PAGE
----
Once upon a time... All professional voice recording was done with great big "Magical-Sounding" microphones: Those old-fashioned ribbon mics or vacuum tube condenser mics, which are still the preferred instruments for music recording in studios all over the world. Fabulous "presence" and rich "character" were imparted to every actor's and announcer's vocal stylings. The individual "flavors" of the Human Voice, and the sonic characteristics of microphones used to record them, is a subject that I have developed a great deal of expertise with through decades of experience and conscientious research; and the following "rant" has been simmering for a long time now, as I become more and more frustrated over the current trend in microphones used for recording "voice overs".

The Sennheiser 416 Microphone is a marvel of modern engineering: A slender aluminum shaft, vented along its' length with a multitude of narrow slots. It is brilliantly designed to 'spotlight' a single voice or sound source when aimed like a 'shotgun' at its' target - from several feet or even yards away, regardless of background noise or room acoustics. These unwanted elements are almost completely filtered out by not only the laser-focus of the hollow shaft, but by carefully tuning the electronic "eardrum" (called the 'capsule') to specifically eliminate most of the bothersome harmonic frequencies which interfere with the intelligibility of speech in noisy or highly reverberant (echoey) environments - as well as to highlight the percussive and sibilant sounds we use in the articulation of consonants. Originally designed for news gathering and outdoor 'location sound' recording, it has a bright, hard, somewhat 'metallic' sound, that blasts right through even the thickest of sound mixes. So what could be wrong with that? Plenty - if you intend to use this sonic equivalent of a crude telephoto lens in a typical small recording studio, directly in front of someone's face.

First, from a purely physical perspective, the extremely tight area of focus makes the slightest change in facial position critically important; so to avoid sounding "off mic", a performer's head must be held in a virtual vise. The unforgiving nature of this intrusive "finger" being rudely pointed right in your face is not only an annoying distraction, but forces the actor to confine their entire range of expression to a space of no more than two square inches. Since the design cancels out everything beyond its' tiny "hot spot", it will invariably ignore the rich vibrations which resonate from the chest and sinus cavities, while over-emphasizing mouth noises, lip-smacking, and phlegm on the vocal chords. So why not just back away a few feet to avoid these artifacts? Well, it can help, providing the studio has enough space to allow for that; but then you've lost that intimate "close up" presence which gives a voice-over recording its' "bigger than life" quality. And then, there are those "bothersome" harmonic frequencies I mentioned: When those subtleties of sound are lost, some of the components which make up the distinctive qualities of individual voices (along with various overtones that highlight the differences between character voices) are "thrown out with the bath-water". Because all that is left is a stark, non-musical, 'flavorless' sound, this limits the voice actor's "toolbox" to the mere articulation and timing of words and as the only effective means of defining and expressing individual character traits.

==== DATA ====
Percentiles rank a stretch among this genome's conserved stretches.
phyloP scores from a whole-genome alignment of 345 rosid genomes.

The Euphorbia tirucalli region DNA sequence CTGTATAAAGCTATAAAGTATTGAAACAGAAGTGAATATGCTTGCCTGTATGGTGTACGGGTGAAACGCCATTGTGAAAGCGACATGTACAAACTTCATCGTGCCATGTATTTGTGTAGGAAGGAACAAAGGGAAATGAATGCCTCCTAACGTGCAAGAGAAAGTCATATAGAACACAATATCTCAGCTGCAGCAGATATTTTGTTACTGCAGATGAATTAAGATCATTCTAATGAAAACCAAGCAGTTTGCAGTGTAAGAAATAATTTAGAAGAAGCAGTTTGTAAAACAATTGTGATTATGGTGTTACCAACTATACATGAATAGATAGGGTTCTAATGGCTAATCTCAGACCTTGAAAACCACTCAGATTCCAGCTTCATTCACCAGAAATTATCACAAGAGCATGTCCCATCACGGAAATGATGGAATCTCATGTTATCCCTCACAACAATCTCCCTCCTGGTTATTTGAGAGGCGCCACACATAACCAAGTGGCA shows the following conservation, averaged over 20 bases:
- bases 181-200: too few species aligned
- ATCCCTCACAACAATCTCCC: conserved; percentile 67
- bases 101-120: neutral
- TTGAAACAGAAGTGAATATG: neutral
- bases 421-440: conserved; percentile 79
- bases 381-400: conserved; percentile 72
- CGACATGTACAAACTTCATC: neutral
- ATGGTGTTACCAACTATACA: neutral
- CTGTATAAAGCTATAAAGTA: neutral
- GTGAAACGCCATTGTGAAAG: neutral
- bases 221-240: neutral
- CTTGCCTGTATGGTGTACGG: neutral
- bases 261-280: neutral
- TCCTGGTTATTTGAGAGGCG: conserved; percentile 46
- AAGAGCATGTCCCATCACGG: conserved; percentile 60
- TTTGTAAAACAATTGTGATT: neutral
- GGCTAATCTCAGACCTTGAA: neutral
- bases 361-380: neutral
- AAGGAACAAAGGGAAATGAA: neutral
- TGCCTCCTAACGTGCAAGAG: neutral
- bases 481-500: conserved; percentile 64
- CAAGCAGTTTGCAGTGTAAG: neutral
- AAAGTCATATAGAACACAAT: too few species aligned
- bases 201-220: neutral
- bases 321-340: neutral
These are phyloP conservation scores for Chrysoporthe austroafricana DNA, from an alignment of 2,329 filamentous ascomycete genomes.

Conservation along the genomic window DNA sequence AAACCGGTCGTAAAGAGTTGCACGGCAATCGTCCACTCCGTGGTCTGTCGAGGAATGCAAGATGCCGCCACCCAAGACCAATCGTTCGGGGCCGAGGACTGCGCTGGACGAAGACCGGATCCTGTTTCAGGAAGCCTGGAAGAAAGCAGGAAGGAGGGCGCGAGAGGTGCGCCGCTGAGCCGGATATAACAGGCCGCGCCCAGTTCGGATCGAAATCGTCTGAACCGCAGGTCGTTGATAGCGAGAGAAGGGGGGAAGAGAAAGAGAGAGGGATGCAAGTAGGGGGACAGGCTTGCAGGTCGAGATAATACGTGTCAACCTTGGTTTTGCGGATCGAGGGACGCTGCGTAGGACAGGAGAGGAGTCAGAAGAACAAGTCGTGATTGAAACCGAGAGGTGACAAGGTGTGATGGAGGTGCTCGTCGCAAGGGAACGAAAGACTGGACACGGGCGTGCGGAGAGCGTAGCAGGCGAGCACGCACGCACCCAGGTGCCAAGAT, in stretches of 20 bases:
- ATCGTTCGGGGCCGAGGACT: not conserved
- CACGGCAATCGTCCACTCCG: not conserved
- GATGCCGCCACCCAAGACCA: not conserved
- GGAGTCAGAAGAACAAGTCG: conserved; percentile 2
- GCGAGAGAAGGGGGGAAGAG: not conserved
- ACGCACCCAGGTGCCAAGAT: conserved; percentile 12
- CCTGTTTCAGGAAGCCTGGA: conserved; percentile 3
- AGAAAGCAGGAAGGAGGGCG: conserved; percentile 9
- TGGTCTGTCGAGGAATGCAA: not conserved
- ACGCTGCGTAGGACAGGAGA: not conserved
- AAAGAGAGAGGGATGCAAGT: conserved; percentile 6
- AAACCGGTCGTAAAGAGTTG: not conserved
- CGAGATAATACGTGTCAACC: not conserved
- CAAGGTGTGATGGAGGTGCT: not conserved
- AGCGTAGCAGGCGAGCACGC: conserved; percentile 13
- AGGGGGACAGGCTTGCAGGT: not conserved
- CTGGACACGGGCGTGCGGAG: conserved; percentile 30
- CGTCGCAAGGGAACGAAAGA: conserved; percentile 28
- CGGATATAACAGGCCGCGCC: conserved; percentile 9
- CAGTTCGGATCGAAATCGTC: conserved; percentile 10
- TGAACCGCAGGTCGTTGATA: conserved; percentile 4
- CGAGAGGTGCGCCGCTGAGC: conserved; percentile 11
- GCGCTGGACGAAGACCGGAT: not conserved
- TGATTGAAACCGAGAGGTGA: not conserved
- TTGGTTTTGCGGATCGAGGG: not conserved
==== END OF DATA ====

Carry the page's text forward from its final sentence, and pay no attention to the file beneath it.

My own personal taste aside, I have witnessed disastrous effects on the work of other voice actors at recording sessions with the 416: I've seen a fine actress reduced to tears once - when performing a 'lovely' classic Disney Princess voice for a commercial, she was accused of sounding "shrill" and "off-character". The engineer merely scoffed at my suggestion that the mic was to blame, even though both she and I knew that she was delivering the exact same 'warm' tone that had been previously heard at several successful sessions. Then there was another session, when a voice actor I'd worked closely with for years was doing his excellent impressions of two different famous voices, and was labeled as 'incompetent' because we couldn't hear any difference in the tonality of those personalities through the monitor speakers. When the engineer finally agreed to "humor" me by switching mics, the difference in voices was clearly evident. "He's just doing it better now." was the engineer's defensive explanation of the apparent improvement. But my friend and I knew it was indeed the fault of that tone-deaf microphone, as he hadn't changed any aspect of his well-practiced impressions when the switch was made.